Rep. Bill Brotherton, a Democrat member of Johnson's committee, called efforts to promote the bill a "total waste of time."
"Obviously ... one of the more important issues we have is mental health in this state," Brotherton said mockingly. "I wonder if we are going to have a bill on the grassy knoll next to decide who shot Kennedy."
Johnson said she was asked by several Maricopa County residents to look into preventing the federal government from asserting power not authorized by the federal and state Constitutions. To Johnson, the resolution is a watered down, limited version of the "Ultimatum Resolution," written and promoted by Stump.
Johnson said HRC 2034 was introduced in response to recent actions by the Clinton administration regarding the Grand Canyon. On a recent trip to the landmark, President Clinton declared three new national monuments, threatening the property and livelihood of ranchers in the region.
Fears of martial law and firearm confiscation are mere "conspiracy theories" to some, but in light of the elaborate preparations government made for potential Y2K problems -- including a ready-to-sign executive order giving Clinton the equivalent of dictatorial powers -- "these fears have become real possibilities," according to Johnson.
Johnson also made it clear that the action of possible secession should only take place if the federal government suspends or violates the Constitution without approval from the state.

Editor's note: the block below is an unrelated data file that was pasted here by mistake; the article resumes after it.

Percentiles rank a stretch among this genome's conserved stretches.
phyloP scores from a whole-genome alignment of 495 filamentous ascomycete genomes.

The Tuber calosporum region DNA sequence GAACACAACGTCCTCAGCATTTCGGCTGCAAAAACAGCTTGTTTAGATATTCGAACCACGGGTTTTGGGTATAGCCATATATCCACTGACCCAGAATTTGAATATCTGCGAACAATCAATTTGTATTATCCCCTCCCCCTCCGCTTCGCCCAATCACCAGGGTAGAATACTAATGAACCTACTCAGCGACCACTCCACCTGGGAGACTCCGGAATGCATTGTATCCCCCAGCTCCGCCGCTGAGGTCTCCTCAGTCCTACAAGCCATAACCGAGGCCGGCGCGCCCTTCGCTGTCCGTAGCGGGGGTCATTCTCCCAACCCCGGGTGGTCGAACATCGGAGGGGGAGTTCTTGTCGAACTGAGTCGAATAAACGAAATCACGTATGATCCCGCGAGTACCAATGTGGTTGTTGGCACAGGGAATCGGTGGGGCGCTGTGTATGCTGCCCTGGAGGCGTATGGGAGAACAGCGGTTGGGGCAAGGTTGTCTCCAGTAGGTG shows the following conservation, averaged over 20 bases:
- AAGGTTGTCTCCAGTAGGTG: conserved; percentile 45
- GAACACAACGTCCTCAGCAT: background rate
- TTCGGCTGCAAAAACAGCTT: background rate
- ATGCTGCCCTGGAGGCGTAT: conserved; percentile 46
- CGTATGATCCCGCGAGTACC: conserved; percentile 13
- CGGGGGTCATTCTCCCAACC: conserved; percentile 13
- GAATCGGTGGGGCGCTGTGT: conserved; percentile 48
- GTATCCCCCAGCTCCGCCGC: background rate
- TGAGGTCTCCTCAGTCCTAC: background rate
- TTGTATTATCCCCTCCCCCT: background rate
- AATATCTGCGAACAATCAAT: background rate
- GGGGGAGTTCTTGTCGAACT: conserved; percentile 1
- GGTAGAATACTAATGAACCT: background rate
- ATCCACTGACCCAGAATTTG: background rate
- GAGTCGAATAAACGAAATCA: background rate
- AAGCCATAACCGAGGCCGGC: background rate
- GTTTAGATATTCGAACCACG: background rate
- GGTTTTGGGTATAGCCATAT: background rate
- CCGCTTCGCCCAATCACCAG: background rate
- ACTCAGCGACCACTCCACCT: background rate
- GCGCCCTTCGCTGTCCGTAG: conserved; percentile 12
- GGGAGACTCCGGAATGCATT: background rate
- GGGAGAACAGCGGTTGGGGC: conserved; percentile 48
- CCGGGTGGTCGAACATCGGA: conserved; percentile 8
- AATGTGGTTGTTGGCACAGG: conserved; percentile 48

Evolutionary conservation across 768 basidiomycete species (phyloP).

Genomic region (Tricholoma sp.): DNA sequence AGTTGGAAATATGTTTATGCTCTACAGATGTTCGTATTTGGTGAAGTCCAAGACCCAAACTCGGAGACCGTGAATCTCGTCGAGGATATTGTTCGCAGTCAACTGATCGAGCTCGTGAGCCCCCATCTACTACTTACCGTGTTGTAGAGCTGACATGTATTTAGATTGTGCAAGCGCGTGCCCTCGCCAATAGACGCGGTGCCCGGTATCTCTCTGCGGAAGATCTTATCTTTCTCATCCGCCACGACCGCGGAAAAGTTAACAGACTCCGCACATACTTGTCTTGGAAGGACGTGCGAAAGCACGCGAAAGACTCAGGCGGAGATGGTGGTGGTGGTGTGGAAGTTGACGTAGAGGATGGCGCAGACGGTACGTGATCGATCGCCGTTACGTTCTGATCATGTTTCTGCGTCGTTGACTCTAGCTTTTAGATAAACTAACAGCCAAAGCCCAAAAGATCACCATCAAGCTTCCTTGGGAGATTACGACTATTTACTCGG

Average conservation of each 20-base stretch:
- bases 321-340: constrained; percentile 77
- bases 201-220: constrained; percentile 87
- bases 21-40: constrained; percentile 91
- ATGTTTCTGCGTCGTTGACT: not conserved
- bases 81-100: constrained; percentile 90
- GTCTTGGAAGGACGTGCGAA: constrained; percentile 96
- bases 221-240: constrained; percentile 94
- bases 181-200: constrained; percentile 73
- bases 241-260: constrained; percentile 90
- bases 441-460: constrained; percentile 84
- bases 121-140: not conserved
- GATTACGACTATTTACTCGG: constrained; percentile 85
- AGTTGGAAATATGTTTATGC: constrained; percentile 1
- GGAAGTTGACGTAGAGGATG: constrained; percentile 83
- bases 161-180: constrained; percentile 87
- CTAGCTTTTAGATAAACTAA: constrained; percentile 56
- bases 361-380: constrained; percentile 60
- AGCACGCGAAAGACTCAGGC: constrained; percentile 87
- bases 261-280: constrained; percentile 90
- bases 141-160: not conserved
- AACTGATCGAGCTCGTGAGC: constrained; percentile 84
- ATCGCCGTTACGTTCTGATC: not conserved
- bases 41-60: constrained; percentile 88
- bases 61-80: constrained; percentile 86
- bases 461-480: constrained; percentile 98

"There may be times when the nation may be at war, and such steps may need to be taken. But the states should have a backup plan if necessary," she said.
Arizona is not alone in its fears. Johnson noted other legislators in other states are considering taking similar steps.
Despite her current success with HRC 2034, Johnson is not relying solely on non-binding resolutions to ensure state sovereignty. She has been joined by a coalition of six other Arizona state representatives, private ranchers and other states' legislators in a lawsuit filed against the federal government.
The lawsuit is an attempt to reverse creation of the Grand Canyon-Parashant National Monument, which covers more than 1 million acres of land, roughly the same amount as Grand Canyon National Park. The group says national monument status will affect use and access to its private property, which will be surrounded by the federal property.
It also asks the court to find the 1906 Antiquities Act, used to create the Parashant monument, unconstitutional. The coalition's lawyer claims the president "has taken the act to the point of actually abusing the rights of people in the West."
The act gives presidents emergency authority to protect threatened federal lands or "objects of historic and scientific interest," but lawyer Lana Marcussen said that in using the act for a non-emergency case, the president has gone too far.
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Julie Foster is a staff reporter for WorldNetDaily.